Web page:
On our last visit to Paris in June, we did most of our travelling by bus, which meant time spent waiting at bus stops and journeys on which we gazed out the window at the streets, instead of hurtling through a darkened tunnel on the Metro. And that meant studying Paris façades, ever familiar and ever new, noting details and differences.
This time it was shutters. I started to notice all the different forms and styles and began to photograph them. When I tried to figure out the correct terms in French, I found myself in a thicket of words – volets, persiennes, contrevents, jalousies, stores, couvre-fenêtres, grilles de défense – plus a host of variations. Volets roulants, valenciennes, persiennes à l’abbattant relevé, store cassette …
The two most common styles of shutters: exterior wooden louvred shutters above and folding metal shutters below. Utterly ordinary, and yet remarkable.
For no particular reason (other than what else are you going to do while waiting at a bus stop?), I decided to create a typology of shutters.
Many Paris façades do not get attention to keep them looking this tidy.
First off, those wooden shutters are called volets (or to be more precise, volets battants, to distinguish them from volets roulants, or roll-down shutters). Most, but not all, shutters have louvres in them to let through light or air. The term jalousie (literally, “jealousy”) was coined for shutters that allow the person inside to look out without being seen.
The ones on the right (above) with large and obvious hinges seem to be a very traditional design for what appear to be fairly modern security shutters.
Inside the shutters, there are other details, all with specific terms, such as lame (slide) and gond (hinge). These come from a helpful website called Lexique du Volet, by a shutter manufacturer.
But I wanted to find the word to describe something we have seen from time to time – the little fixtures on the exterior wall used to hold the shutter and prevent it from swinging back and forth in the wind. Some are plain, but some have faces or other decorations on them. Norman Ball photographed this one above in the Marais a few years ago.
Look closely at the next photo below, and you’ll see them holding back the shutters. (This is quite a complicated window, with its security grill and frosted glass privacy screen.)
I found that they are called arrêts de volet (shutter stops) or arrêts de vent (wind stops), and they come in many forms and colours. You can still buy ones with faces on them: arrêts bergère, suggesting that the face with the hat and long hair is that of a shepherdess. Isn’t French hardware wonderful?
Commercial premises sometimes have wooden shutters that fold right into the wall and don’t need an arrêt de volet. In the picture above, I like the way everything, including the hinges, are flush with the wall. (I am also fascinated by the various metal openings near the ground, but any investigation of them will have to wait for another article.)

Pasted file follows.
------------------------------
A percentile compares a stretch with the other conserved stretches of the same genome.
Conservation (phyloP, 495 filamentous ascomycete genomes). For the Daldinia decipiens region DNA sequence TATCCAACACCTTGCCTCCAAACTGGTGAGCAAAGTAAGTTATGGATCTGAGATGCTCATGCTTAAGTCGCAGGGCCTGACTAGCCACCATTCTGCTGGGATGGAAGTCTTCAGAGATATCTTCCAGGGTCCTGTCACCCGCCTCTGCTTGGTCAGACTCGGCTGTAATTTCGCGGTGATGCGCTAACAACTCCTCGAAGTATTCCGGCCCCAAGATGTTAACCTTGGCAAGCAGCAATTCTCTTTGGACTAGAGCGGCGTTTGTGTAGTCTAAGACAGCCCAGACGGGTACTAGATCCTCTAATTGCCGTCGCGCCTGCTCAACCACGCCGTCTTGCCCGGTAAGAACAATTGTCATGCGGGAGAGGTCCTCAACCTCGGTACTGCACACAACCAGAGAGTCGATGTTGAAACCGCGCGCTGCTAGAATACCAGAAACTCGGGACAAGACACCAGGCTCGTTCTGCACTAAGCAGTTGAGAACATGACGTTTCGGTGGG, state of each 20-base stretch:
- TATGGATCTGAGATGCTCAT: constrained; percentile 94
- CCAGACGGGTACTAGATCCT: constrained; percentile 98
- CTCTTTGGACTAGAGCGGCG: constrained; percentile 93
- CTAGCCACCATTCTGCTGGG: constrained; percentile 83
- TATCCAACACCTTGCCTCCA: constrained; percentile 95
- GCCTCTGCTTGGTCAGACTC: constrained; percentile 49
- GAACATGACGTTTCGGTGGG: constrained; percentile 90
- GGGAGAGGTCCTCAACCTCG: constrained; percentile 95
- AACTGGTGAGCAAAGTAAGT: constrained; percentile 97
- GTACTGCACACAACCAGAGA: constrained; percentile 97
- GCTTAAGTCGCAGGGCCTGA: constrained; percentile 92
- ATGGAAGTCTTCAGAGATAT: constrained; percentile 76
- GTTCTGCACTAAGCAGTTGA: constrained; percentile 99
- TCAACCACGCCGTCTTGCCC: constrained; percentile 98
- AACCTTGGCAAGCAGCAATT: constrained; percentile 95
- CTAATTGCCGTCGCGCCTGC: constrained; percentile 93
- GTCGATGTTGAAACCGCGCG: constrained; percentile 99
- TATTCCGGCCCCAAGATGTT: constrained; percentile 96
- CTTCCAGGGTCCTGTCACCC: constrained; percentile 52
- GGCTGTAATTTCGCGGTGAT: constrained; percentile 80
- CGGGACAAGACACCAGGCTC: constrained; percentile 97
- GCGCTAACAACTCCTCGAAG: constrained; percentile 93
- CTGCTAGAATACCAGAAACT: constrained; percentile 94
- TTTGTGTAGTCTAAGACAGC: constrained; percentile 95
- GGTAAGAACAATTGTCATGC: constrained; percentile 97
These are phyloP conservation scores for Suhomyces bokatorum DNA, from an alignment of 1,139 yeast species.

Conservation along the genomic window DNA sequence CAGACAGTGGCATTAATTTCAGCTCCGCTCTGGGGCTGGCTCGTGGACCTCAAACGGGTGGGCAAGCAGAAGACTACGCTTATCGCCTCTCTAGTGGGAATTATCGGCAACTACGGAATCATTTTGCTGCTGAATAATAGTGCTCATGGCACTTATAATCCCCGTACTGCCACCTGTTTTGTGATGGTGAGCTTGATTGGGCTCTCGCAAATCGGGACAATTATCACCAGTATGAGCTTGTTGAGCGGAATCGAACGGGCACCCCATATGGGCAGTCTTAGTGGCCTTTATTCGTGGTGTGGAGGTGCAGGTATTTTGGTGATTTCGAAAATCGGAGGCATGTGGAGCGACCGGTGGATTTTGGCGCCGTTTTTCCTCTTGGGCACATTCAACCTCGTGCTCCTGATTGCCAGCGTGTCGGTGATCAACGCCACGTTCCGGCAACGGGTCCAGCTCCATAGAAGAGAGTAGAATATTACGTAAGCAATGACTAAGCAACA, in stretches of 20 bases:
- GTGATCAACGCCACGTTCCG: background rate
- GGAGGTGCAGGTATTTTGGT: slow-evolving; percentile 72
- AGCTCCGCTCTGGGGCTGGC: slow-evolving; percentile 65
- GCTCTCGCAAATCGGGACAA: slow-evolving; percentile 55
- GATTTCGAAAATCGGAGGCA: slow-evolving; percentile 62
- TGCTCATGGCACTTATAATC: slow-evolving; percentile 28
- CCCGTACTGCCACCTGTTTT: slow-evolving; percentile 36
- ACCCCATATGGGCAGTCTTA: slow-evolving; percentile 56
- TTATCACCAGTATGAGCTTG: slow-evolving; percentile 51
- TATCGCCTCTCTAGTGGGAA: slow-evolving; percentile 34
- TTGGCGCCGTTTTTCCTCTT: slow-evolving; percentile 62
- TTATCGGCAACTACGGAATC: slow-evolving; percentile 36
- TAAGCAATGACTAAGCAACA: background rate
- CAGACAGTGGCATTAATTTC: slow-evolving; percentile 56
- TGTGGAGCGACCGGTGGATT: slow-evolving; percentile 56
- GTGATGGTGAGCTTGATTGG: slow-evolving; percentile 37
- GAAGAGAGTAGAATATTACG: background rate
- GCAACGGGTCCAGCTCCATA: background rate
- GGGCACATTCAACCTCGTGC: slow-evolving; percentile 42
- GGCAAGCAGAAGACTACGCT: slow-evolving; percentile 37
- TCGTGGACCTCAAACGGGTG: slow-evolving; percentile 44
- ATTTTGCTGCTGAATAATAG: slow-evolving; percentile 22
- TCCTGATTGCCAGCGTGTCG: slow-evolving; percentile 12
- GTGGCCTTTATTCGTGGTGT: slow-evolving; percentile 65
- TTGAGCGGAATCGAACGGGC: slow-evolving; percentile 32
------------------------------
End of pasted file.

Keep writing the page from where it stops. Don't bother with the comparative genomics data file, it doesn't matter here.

Modern shutters tend to be the roll-down kind (volets roulants), also very dull-looking, but practical. Some are electric and roll down at the push of a button, others have a hand-crank. Many are used as security shutters on commercial premises, and they tend to attract graffiti.
Then there are persiennes (below). The term is used for a variety of louvred shutters, but it seems to be the common term for those folding metal exterior shutters that we have wrestled with in various rented apartments. They always seem to be slightly bent, so it is hard to get the closing to engage. Years ago, when I was a student and au pair in Paris, I used to help an elderly lady downstairs with her persiennes in the evenings. She was in her eighties and very bent and frail. She seemed able to open them on her own, but struggled with closing them.
Persiennes of this type have the advantage of tucking neatly into the window embrasure, so when they are open, they do not clutter the façade or obstruct the view. But closed, they are not particularly attractive.
Fabric awnings and blinds are known as stores, and the window awnings that stand at an angle to the window seem to be called stores à l’italienne. (Stores also can mean interior blinds, as in stores venétiens or Venetian blinds.) I noticed awnings on quite a few institutional buildings. Pictured above is the Port Royal maternity hospital. (Note also the interesting half-shutters just under the eaves.)
Of all the words I discovered in my typology of windows, the most exotic is moucharabieh. This is a word from North Africa for the filigreed window coverings, usually carved wood, on Moroccan buildings. The most outstanding Parisian version is found at the Institut du Monde Arabe (below), where the openings are designed to respond to changes in the light by opening and closing.
My typology is hardly exhaustive, and the possibilities are endless. One could compile a further list just of modern window coverings, quite a few of them one-off architectural features.
Next time you are standing at a Paris bus stop, you can pass the time by counting the number of types of shutters and window closings you can see. Chances are, even a single façade will have more than one type.